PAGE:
His father was insane--he was both a Freemason (Masonry teaches universal brotherhood!) and a member of the KKK during the 1920s (probably because of the movie "The Birth of a Nation"), and one of the earliest Jehovah's witnesses. He'd had a good-paying job with the railroad as an engineer, but he was basically an abusive asshole who felt he was always right. So, he quit his job, and moved his family to start a farm during worst period in American history to start one (except now), right before the Great Depression! I was told many stories about the dustbowl and the dust storms that blanketed parts of the South, South
west, and plains states, as a child.

They were stories of an apocalypse, a wall of death that smothered everything. Entire families were found suffocated-to-death in their shacks and farm houses according to my grandparents and the historical record.
The Bloughs nearly starved-to-death, and eventually the hothead had to get another job. He was also a physically-abusive man, and rarely spoke to his children.

Things got better for them, gradually, in Arkansas. My grandfather was one of the only young men in his town with a car (a 1929 model A Ford with a rumble seat--I've ridden in a rumble seat! Fun!). My grandparents met at a dance that could have been out of a John Steinbeck novel, and they knew the life he wrote about intimately.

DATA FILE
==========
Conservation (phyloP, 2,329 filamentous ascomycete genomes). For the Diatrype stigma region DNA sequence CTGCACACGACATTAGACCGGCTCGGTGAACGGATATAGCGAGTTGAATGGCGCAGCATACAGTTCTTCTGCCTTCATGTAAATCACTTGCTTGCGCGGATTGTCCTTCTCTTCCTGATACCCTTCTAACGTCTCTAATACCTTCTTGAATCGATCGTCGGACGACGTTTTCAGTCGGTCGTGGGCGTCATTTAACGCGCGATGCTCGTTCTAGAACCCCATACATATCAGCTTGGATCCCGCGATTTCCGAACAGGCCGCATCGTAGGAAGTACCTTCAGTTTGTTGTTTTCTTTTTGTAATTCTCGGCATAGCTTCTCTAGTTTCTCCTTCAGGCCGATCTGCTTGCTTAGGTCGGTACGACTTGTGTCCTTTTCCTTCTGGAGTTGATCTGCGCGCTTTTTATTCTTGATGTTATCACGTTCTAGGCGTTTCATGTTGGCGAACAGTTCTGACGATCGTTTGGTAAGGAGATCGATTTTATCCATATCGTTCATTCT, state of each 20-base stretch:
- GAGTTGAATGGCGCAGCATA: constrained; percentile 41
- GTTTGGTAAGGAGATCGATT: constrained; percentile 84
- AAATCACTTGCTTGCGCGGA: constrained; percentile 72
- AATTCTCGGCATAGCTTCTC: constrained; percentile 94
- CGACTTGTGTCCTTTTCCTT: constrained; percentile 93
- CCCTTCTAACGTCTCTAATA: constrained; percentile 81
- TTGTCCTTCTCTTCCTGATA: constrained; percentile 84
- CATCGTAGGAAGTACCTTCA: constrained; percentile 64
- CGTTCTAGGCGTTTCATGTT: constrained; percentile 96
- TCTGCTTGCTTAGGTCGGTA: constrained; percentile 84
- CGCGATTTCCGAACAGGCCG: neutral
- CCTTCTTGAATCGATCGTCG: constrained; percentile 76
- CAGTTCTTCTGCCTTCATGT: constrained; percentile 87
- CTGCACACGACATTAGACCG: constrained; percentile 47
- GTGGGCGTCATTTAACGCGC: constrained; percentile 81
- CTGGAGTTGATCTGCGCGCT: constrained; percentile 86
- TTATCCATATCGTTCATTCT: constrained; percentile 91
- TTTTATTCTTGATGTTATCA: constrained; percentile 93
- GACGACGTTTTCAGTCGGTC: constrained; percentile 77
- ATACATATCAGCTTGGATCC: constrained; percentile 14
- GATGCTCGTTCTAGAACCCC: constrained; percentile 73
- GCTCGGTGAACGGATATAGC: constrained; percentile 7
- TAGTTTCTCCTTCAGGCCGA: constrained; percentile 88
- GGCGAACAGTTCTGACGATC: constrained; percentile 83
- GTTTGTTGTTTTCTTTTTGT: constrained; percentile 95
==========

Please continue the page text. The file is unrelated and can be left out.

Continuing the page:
They were poor, but luckier than many. They had food. My grandparents met at a public dance in Arkansas in the late-1930s.

There wasn't much work to be had, so my grandfather joined the
CCC (Civilian Conservation Corps, public works jobs provided by the New Deal). He always talked fondly about his experiences with the CCC and said that we should do it again as a nation. This was no Leftist firebrand, no radical, but a unionized worker who slaved his entire life. He was no fool, which is what America has been overpopulated with for some time.

I heartily agree with his sentiments about public service, and I think that it should be compulsory in our society, and
mandatory for all economic strata. This goes for war. The draft should be reinstated as a first-step towards ending our love affair with overseas meddling, and our bloated military budgets must be slashed for all time. The time for beating our swords into plowshares has come. We should look to past wars as they're instructive of what not to do.

The invasion of Poland on September 1st, 1939 dragged the world into a global conflict. The world was aflame. This takes us to 1940 in the lives of my grandparents...

Revised 10.13.2008